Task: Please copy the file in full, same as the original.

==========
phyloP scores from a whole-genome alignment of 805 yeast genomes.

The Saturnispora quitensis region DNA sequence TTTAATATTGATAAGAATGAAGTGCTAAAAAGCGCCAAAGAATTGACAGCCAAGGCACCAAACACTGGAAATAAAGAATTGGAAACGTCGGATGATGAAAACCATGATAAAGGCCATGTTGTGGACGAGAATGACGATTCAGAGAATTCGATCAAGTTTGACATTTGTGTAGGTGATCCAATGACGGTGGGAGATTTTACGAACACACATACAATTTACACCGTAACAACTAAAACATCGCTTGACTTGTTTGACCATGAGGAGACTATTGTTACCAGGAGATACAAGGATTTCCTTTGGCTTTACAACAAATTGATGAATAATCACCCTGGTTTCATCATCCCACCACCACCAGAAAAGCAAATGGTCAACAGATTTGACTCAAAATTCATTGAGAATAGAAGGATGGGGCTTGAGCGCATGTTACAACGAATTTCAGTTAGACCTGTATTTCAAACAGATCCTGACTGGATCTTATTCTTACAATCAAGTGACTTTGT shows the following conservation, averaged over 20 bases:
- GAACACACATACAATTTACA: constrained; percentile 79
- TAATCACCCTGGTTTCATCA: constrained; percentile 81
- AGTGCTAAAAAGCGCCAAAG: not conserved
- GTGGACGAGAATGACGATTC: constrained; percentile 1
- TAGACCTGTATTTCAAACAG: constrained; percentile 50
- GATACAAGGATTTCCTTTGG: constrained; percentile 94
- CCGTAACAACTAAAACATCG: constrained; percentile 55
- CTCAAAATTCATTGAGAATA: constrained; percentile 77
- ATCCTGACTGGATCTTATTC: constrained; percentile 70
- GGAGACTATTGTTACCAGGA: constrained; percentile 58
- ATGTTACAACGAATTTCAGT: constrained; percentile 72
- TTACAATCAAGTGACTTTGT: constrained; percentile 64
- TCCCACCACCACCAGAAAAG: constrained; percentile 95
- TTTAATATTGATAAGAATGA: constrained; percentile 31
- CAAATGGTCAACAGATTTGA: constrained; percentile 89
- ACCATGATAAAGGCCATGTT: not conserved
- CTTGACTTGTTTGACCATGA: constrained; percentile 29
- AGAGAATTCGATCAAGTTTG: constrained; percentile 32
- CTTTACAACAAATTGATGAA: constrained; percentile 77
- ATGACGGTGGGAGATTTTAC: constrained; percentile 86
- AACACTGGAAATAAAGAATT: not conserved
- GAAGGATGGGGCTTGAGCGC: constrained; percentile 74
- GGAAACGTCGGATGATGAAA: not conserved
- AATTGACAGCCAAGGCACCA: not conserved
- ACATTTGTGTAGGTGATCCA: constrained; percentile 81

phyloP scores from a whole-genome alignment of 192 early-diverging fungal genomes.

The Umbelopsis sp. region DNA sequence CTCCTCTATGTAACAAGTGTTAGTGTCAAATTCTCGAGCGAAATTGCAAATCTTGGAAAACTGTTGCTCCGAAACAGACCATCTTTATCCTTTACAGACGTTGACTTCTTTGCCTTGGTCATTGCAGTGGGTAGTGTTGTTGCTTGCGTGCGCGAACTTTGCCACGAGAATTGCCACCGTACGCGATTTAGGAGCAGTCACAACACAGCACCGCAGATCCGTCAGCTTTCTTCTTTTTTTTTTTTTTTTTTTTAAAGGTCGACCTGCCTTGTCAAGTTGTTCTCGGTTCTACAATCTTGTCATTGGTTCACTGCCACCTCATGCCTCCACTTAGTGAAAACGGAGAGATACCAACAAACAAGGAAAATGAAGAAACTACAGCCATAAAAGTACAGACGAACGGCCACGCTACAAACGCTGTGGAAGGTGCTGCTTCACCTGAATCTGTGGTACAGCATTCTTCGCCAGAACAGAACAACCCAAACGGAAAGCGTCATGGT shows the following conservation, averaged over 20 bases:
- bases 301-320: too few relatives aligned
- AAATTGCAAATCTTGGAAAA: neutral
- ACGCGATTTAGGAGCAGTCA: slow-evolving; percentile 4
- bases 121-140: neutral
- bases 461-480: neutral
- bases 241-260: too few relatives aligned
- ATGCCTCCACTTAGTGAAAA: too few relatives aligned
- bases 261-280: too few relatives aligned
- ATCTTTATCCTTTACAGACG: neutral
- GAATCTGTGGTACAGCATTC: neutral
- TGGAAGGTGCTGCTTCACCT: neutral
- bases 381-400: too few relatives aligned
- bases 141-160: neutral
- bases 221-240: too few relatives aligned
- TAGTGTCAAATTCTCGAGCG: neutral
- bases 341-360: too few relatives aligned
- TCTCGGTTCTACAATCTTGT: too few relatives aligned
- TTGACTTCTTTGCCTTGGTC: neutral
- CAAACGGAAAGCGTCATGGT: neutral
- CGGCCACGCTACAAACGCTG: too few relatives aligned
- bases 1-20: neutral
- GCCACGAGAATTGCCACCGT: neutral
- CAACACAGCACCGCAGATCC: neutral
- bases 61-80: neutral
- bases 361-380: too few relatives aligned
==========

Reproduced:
phyloP scores from a whole-genome alignment of 805 yeast genomes.

The Saturnispora quitensis region DNA sequence TTTAATATTGATAAGAATGAAGTGCTAAAAAGCGCCAAAGAATTGACAGCCAAGGCACCAAACACTGGAAATAAAGAATTGGAAACGTCGGATGATGAAAACCATGATAAAGGCCATGTTGTGGACGAGAATGACGATTCAGAGAATTCGATCAAGTTTGACATTTGTGTAGGTGATCCAATGACGGTGGGAGATTTTACGAACACACATACAATTTACACCGTAACAACTAAAACATCGCTTGACTTGTTTGACCATGAGGAGACTATTGTTACCAGGAGATACAAGGATTTCCTTTGGCTTTACAACAAATTGATGAATAATCACCCTGGTTTCATCATCCCACCACCACCAGAAAAGCAAATGGTCAACAGATTTGACTCAAAATTCATTGAGAATAGAAGGATGGGGCTTGAGCGCATGTTACAACGAATTTCAGTTAGACCTGTATTTCAAACAGATCCTGACTGGATCTTATTCTTACAATCAAGTGACTTTGT shows the following conservation, averaged over 20 bases:
- GAACACACATACAATTTACA: constrained; percentile 79
- TAATCACCCTGGTTTCATCA: constrained; percentile 81
- AGTGCTAAAAAGCGCCAAAG: not conserved
- GTGGACGAGAATGACGATTC: constrained; percentile 1
- TAGACCTGTATTTCAAACAG: constrained; percentile 50
- GATACAAGGATTTCCTTTGG: constrained; percentile 94
- CCGTAACAACTAAAACATCG: constrained; percentile 55
- CTCAAAATTCATTGAGAATA: constrained; percentile 77
- ATCCTGACTGGATCTTATTC: constrained; percentile 70
- GGAGACTATTGTTACCAGGA: constrained; percentile 58
- ATGTTACAACGAATTTCAGT: constrained; percentile 72
- TTACAATCAAGTGACTTTGT: constrained; percentile 64
- TCCCACCACCACCAGAAAAG: constrained; percentile 95
- TTTAATATTGATAAGAATGA: constrained; percentile 31
- CAAATGGTCAACAGATTTGA: constrained; percentile 89
- ACCATGATAAAGGCCATGTT: not conserved
- CTTGACTTGTTTGACCATGA: constrained; percentile 29
- AGAGAATTCGATCAAGTTTG: constrained; percentile 32
- CTTTACAACAAATTGATGAA: constrained; percentile 77
- ATGACGGTGGGAGATTTTAC: constrained; percentile 86
- AACACTGGAAATAAAGAATT: not conserved
- GAAGGATGGGGCTTGAGCGC: constrained; percentile 74
- GGAAACGTCGGATGATGAAA: not conserved
- AATTGACAGCCAAGGCACCA: not conserved
- ACATTTGTGTAGGTGATCCA: constrained; percentile 81

phyloP scores from a whole-genome alignment of 192 early-diverging fungal genomes.

The Umbelopsis sp. region DNA sequence CTCCTCTATGTAACAAGTGTTAGTGTCAAATTCTCGAGCGAAATTGCAAATCTTGGAAAACTGTTGCTCCGAAACAGACCATCTTTATCCTTTACAGACGTTGACTTCTTTGCCTTGGTCATTGCAGTGGGTAGTGTTGTTGCTTGCGTGCGCGAACTTTGCCACGAGAATTGCCACCGTACGCGATTTAGGAGCAGTCACAACACAGCACCGCAGATCCGTCAGCTTTCTTCTTTTTTTTTTTTTTTTTTTTAAAGGTCGACCTGCCTTGTCAAGTTGTTCTCGGTTCTACAATCTTGTCATTGGTTCACTGCCACCTCATGCCTCCACTTAGTGAAAACGGAGAGATACCAACAAACAAGGAAAATGAAGAAACTACAGCCATAAAAGTACAGACGAACGGCCACGCTACAAACGCTGTGGAAGGTGCTGCTTCACCTGAATCTGTGGTACAGCATTCTTCGCCAGAACAGAACAACCCAAACGGAAAGCGTCATGGT shows the following conservation, averaged over 20 bases:
- bases 301-320: too few relatives aligned
- AAATTGCAAATCTTGGAAAA: neutral
- ACGCGATTTAGGAGCAGTCA: slow-evolving; percentile 4
- bases 121-140: neutral
- bases 461-480: neutral
- bases 241-260: too few relatives aligned
- ATGCCTCCACTTAGTGAAAA: too few relatives aligned
- bases 261-280: too few relatives aligned
- ATCTTTATCCTTTACAGACG: neutral
- GAATCTGTGGTACAGCATTC: neutral
- TGGAAGGTGCTGCTTCACCT: neutral
- bases 381-400: too few relatives aligned
- bases 141-160: neutral
- bases 221-240: too few relatives aligned
- TAGTGTCAAATTCTCGAGCG: neutral
- bases 341-360: too few relatives aligned
- TCTCGGTTCTACAATCTTGT: too few relatives aligned
- TTGACTTCTTTGCCTTGGTC: neutral
- CAAACGGAAAGCGTCATGGT: neutral
- CGGCCACGCTACAAACGCTG: too few relatives aligned
- bases 1-20: neutral
- GCCACGAGAATTGCCACCGT: neutral
- CAACACAGCACCGCAGATCC: neutral
- bases 61-80: neutral
- bases 361-380: too few relatives aligned